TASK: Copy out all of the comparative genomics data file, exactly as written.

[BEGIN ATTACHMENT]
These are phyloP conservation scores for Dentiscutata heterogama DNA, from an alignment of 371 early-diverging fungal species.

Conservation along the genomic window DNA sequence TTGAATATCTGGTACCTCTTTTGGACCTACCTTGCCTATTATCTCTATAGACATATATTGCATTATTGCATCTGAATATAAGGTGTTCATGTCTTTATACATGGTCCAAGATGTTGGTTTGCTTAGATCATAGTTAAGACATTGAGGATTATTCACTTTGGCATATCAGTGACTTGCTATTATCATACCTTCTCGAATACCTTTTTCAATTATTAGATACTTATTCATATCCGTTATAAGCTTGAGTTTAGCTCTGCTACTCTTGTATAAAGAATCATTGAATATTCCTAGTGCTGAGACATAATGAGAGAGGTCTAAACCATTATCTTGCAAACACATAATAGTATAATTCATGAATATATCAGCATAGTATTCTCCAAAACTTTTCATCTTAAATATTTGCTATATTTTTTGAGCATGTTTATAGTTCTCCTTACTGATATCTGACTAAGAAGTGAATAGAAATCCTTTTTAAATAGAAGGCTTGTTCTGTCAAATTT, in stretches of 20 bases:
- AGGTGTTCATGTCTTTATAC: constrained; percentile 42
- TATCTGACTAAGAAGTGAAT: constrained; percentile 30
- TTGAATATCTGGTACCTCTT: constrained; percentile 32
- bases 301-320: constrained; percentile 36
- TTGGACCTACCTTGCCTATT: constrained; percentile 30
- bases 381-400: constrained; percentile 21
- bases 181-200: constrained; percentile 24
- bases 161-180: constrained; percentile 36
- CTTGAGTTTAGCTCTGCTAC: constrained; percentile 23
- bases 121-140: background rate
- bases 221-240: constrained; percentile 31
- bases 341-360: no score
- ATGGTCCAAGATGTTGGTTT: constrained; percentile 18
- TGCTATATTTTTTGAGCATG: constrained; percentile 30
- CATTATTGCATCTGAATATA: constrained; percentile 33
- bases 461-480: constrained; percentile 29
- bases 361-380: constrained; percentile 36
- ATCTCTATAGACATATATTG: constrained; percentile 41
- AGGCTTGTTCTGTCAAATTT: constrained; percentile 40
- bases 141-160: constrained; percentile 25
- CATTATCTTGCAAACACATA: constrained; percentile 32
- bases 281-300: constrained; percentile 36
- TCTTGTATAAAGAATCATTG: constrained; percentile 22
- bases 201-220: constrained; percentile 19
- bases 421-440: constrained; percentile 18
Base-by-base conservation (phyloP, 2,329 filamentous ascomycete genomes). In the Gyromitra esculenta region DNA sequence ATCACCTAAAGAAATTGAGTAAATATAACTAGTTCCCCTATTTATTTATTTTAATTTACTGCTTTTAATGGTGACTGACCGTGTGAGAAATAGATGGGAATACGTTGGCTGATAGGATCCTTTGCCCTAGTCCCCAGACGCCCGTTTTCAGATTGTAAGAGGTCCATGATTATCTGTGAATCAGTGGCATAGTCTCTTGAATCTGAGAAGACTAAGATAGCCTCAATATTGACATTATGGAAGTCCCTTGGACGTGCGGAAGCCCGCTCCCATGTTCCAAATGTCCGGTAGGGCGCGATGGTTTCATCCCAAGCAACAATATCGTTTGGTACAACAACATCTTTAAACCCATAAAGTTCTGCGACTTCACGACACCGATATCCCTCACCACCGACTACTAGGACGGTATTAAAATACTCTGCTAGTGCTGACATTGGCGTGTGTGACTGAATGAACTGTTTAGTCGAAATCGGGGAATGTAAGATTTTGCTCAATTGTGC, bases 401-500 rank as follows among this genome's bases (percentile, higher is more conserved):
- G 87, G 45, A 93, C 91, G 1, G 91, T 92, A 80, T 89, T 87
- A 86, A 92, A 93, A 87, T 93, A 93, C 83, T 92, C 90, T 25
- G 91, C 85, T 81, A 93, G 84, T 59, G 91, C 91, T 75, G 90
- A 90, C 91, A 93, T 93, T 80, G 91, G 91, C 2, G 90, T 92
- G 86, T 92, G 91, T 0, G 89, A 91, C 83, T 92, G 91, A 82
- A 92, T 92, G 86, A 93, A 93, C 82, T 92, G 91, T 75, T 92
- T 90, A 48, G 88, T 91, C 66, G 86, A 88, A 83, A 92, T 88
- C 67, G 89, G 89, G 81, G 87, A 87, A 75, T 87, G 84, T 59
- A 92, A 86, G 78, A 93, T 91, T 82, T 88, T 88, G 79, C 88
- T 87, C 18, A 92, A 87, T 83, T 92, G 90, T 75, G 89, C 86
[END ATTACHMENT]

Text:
These are phyloP conservation scores for Dentiscutata heterogama DNA, from an alignment of 371 early-diverging fungal species.

Conservation along the genomic window DNA sequence TTGAATATCTGGTACCTCTTTTGGACCTACCTTGCCTATTATCTCTATAGACATATATTGCATTATTGCATCTGAATATAAGGTGTTCATGTCTTTATACATGGTCCAAGATGTTGGTTTGCTTAGATCATAGTTAAGACATTGAGGATTATTCACTTTGGCATATCAGTGACTTGCTATTATCATACCTTCTCGAATACCTTTTTCAATTATTAGATACTTATTCATATCCGTTATAAGCTTGAGTTTAGCTCTGCTACTCTTGTATAAAGAATCATTGAATATTCCTAGTGCTGAGACATAATGAGAGAGGTCTAAACCATTATCTTGCAAACACATAATAGTATAATTCATGAATATATCAGCATAGTATTCTCCAAAACTTTTCATCTTAAATATTTGCTATATTTTTTGAGCATGTTTATAGTTCTCCTTACTGATATCTGACTAAGAAGTGAATAGAAATCCTTTTTAAATAGAAGGCTTGTTCTGTCAAATTT, in stretches of 20 bases:
- AGGTGTTCATGTCTTTATAC: constrained; percentile 42
- TATCTGACTAAGAAGTGAAT: constrained; percentile 30
- TTGAATATCTGGTACCTCTT: constrained; percentile 32
- bases 301-320: constrained; percentile 36
- TTGGACCTACCTTGCCTATT: constrained; percentile 30
- bases 381-400: constrained; percentile 21
- bases 181-200: constrained; percentile 24
- bases 161-180: constrained; percentile 36
- CTTGAGTTTAGCTCTGCTAC: constrained; percentile 23
- bases 121-140: background rate
- bases 221-240: constrained; percentile 31
- bases 341-360: no score
- ATGGTCCAAGATGTTGGTTT: constrained; percentile 18
- TGCTATATTTTTTGAGCATG: constrained; percentile 30
- CATTATTGCATCTGAATATA: constrained; percentile 33
- bases 461-480: constrained; percentile 29
- bases 361-380: constrained; percentile 36
- ATCTCTATAGACATATATTG: constrained; percentile 41
- AGGCTTGTTCTGTCAAATTT: constrained; percentile 40
- bases 141-160: constrained; percentile 25
- CATTATCTTGCAAACACATA: constrained; percentile 32
- bases 281-300: constrained; percentile 36
- TCTTGTATAAAGAATCATTG: constrained; percentile 22
- bases 201-220: constrained; percentile 19
- bases 421-440: constrained; percentile 18
Base-by-base conservation (phyloP, 2,329 filamentous ascomycete genomes). In the Gyromitra esculenta region DNA sequence ATCACCTAAAGAAATTGAGTAAATATAACTAGTTCCCCTATTTATTTATTTTAATTTACTGCTTTTAATGGTGACTGACCGTGTGAGAAATAGATGGGAATACGTTGGCTGATAGGATCCTTTGCCCTAGTCCCCAGACGCCCGTTTTCAGATTGTAAGAGGTCCATGATTATCTGTGAATCAGTGGCATAGTCTCTTGAATCTGAGAAGACTAAGATAGCCTCAATATTGACATTATGGAAGTCCCTTGGACGTGCGGAAGCCCGCTCCCATGTTCCAAATGTCCGGTAGGGCGCGATGGTTTCATCCCAAGCAACAATATCGTTTGGTACAACAACATCTTTAAACCCATAAAGTTCTGCGACTTCACGACACCGATATCCCTCACCACCGACTACTAGGACGGTATTAAAATACTCTGCTAGTGCTGACATTGGCGTGTGTGACTGAATGAACTGTTTAGTCGAAATCGGGGAATGTAAGATTTTGCTCAATTGTGC, bases 401-500 rank as follows among this genome's bases (percentile, higher is more conserved):
- G 87, G 45, A 93, C 91, G 1, G 91, T 92, A 80, T 89, T 87
- A 86, A 92, A 93, A 87, T 93, A 93, C 83, T 92, C 90, T 25
- G 91, C 85, T 81, A 93, G 84, T 59, G 91, C 91, T 75, G 90
- A 90, C 91, A 93, T 93, T 80, G 91, G 91, C 2, G 90, T 92
- G 86, T 92, G 91, T 0, G 89, A 91, C 83, T 92, G 91, A 82
- A 92, T 92, G 86, A 93, A 93, C 82, T 92, G 91, T 75, T 92
- T 90, A 48, G 88, T 91, C 66, G 86, A 88, A 83, A 92, T 88
- C 67, G 89, G 89, G 81, G 87, A 87, A 75, T 87, G 84, T 59
- A 92, A 86, G 78, A 93, T 91, T 82, T 88, T 88, G 79, C 88
- T 87, C 18, A 92, A 87, T 83, T 92, G 90, T 75, G 89, C 86